Three very different cyber security hands on labs were offered at VCL12:
- Improving the Security of your PI System Infrastructure: Whitelisting, Firewalls, & Windows Core (Level 100)
- Security for PI System Administrators (Level 200)
- Web Application Security: Introducing the OWASP Tools (Level 300)
Whitelisting, Firewalls, & Windows Core
Every workstation was busy for Improving the Security of your PI System Infrastructure class by Jim Davidson. As an extra surprise many folks were getting their first look at Windows Server 2012!
Jim started with a primer explaining application whitelisting and why this approach is strongly recommended by OSIsoft and other reputable sources (eg SANS, Australian Defence Signals Directorate). The class then began to explore various configurations of Windows Applocker.
Exercising automatic rule generation was a snap. The most tedious part was assigning the rules to specific groups. For instance, the rules required for a PI System Manager were generated by scanning the PI and PIPC folders and then granted to a Windows group corresponding to PI System Managers. Finally you set rule enforcement options. We choose to audit Applocker by logging any rule exceptions. This step helps you verify Applocker won’t interfere with normal operation.
An interesting part of the Windows Firewall lab was about enabling outbound rules. Blocking outbound network traffic goes a long way toward containing post exploitation activity. Especially if the attack relies on outbound access to download additional attack payload.
Jim saved one more surprise in the Windows Core exercise. Server 2012 has a command to add or remote the desktop GUI (most of us didn’t hit enter since it takes a while). But still, converting to ‘core’ has never been easier! Server Core remains a top recommendation for improving the security of your PI System infrastructure.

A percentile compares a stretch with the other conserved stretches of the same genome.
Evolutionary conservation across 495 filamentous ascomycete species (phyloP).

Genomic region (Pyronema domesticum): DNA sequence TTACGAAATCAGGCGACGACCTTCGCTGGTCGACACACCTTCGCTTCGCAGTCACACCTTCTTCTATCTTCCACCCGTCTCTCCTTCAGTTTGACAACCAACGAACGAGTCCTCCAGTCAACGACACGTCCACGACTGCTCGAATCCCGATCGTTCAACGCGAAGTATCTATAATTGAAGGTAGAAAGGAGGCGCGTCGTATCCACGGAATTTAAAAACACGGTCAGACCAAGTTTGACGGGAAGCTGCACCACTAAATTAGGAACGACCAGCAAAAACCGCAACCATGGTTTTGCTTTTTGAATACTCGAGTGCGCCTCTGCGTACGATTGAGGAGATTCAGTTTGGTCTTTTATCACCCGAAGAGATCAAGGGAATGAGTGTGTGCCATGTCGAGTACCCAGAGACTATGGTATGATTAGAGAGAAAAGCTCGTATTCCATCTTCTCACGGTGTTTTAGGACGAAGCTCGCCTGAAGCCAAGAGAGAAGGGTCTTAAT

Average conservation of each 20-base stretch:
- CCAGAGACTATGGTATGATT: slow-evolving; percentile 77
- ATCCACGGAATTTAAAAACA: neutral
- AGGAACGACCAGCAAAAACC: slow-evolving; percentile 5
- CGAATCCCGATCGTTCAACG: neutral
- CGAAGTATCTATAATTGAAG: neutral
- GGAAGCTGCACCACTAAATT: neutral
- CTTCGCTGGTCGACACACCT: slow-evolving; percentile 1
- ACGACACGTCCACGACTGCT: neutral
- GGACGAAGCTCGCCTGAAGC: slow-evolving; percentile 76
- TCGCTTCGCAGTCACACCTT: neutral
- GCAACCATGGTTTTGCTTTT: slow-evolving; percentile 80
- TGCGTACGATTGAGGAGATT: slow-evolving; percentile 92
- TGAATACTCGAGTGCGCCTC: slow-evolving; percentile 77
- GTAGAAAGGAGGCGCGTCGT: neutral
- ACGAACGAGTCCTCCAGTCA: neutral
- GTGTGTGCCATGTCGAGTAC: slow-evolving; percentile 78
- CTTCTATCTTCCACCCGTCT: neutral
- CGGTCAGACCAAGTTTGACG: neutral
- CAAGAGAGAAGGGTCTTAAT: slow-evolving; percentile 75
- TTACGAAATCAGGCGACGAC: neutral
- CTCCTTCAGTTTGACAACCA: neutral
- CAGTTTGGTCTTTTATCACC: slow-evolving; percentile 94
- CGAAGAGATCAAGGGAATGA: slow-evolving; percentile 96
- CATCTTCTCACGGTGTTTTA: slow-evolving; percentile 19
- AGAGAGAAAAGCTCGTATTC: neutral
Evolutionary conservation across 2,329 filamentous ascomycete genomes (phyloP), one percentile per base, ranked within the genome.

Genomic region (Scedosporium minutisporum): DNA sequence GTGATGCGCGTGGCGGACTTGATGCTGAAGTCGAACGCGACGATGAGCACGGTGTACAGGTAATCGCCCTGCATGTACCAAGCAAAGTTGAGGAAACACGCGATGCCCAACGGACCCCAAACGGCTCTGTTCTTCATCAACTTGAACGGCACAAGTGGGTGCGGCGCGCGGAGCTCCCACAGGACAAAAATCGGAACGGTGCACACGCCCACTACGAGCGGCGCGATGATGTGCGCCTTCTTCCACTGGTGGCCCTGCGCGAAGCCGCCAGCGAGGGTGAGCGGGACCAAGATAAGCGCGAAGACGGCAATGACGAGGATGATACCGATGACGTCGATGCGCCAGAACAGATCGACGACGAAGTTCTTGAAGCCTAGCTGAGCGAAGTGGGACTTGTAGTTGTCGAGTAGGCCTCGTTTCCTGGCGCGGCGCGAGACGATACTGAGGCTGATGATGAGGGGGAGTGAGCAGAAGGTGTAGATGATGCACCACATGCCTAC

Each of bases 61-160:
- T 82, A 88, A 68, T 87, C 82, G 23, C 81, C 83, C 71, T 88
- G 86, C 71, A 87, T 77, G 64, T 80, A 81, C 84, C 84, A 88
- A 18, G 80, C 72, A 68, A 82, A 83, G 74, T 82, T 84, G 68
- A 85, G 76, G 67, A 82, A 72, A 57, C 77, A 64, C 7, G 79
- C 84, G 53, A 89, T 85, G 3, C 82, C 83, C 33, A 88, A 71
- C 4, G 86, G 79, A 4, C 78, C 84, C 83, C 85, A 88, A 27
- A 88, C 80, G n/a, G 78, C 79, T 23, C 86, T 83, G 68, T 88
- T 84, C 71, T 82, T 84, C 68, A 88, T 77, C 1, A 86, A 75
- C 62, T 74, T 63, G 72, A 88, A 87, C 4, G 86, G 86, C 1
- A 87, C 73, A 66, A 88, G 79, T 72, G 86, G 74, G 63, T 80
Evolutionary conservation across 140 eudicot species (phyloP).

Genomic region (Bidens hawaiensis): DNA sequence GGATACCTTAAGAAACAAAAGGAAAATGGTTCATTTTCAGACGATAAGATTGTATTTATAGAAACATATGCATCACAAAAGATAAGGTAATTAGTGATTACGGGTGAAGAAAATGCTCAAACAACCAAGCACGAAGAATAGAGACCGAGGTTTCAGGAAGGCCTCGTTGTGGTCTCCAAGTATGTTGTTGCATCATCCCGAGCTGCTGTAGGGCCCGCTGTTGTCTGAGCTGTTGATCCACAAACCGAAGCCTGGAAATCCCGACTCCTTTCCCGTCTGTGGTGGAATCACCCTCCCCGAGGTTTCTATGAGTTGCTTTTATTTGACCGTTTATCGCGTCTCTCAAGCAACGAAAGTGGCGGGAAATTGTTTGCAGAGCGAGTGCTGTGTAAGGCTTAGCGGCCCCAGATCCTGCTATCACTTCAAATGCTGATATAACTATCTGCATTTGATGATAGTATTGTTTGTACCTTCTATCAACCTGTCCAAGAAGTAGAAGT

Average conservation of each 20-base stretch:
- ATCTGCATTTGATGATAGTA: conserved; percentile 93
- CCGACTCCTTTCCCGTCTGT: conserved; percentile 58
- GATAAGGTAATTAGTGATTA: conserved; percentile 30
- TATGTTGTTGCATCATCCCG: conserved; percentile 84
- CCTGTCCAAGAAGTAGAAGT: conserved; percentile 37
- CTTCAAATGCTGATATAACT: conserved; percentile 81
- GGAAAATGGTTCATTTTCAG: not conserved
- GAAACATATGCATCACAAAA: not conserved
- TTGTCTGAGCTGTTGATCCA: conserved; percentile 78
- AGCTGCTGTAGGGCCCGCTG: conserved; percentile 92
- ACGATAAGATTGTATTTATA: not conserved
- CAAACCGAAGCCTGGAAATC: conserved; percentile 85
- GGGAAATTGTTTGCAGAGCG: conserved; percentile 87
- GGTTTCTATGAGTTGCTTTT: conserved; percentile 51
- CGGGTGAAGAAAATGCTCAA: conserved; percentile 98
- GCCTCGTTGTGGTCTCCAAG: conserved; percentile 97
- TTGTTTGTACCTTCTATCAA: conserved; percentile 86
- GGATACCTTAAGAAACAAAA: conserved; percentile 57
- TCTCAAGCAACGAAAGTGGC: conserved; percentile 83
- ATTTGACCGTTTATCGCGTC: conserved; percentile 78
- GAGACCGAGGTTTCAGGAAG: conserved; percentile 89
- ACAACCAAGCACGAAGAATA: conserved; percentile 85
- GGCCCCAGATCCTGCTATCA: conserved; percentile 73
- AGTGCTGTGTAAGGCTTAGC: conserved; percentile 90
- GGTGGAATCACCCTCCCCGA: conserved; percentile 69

Security for PI System Administrators
PI System security is no small task and the exercises in this lab focused on security tools and scripting to help manage the hundreds to thousands and potentially millions of related settings. No wonder this lab garnered an encore session.
We started by working with the official security baselines provided by Microsoft’s free Security Compliance Manager (SCM) tool. While SCM is very useful for compliance documentation and security hardening tasks, the effort is still significant. This is another proof point supporting Windows Core as the quick and easy approach for a secure PI System server platform.
Our approach uses scripts and utilities to examine security settings embedded in various application and database stores. The lab highlights scripts driving the recently updated ‘Bandolier’ audit checks. Anyone using ‘Bandolier’ should welcome the lab manual as useful documentation for the PI scripts.
This lab also introduced Powershell as the successor technology for PI system management scripts. My intention is to sponsor a vCampus community project as the official home for the ‘Bandolier’ PI scripts. Knowing Mathieu and crew it won’t be long before all these scripts are available as cmdlets! Thank you in advance vCampus contributors.
Introducing the OWASP Tools
Most folks don’t come to vCampus Live to learn how to hack. We were compelled to make an exception this year in context of incident response to breach of the OSIsoft partner website.
This lab seemed to attract a tight knit crowd (perhaps it was the focus on a web application or the intensity of 300 level materials). Imagine my surprise when we learned to hack a web site using a single key stroke!
Once the bug was found it was just natural to see what could be done with it. We followed along as tips from the SQL injection cheat sheet were demonstrated using an image our vulnerable web site.
Now that the audience was hooked they were guided into the world of OWASP. Lab machines were loaded with SamuraiWTF and each tool of the web testing framework was introduced. The materials from OWASP include test applications to help understand different classes of defect.
The question I remember most: Is it okay to do this on the internet? The answer came in a chorus of Nooo!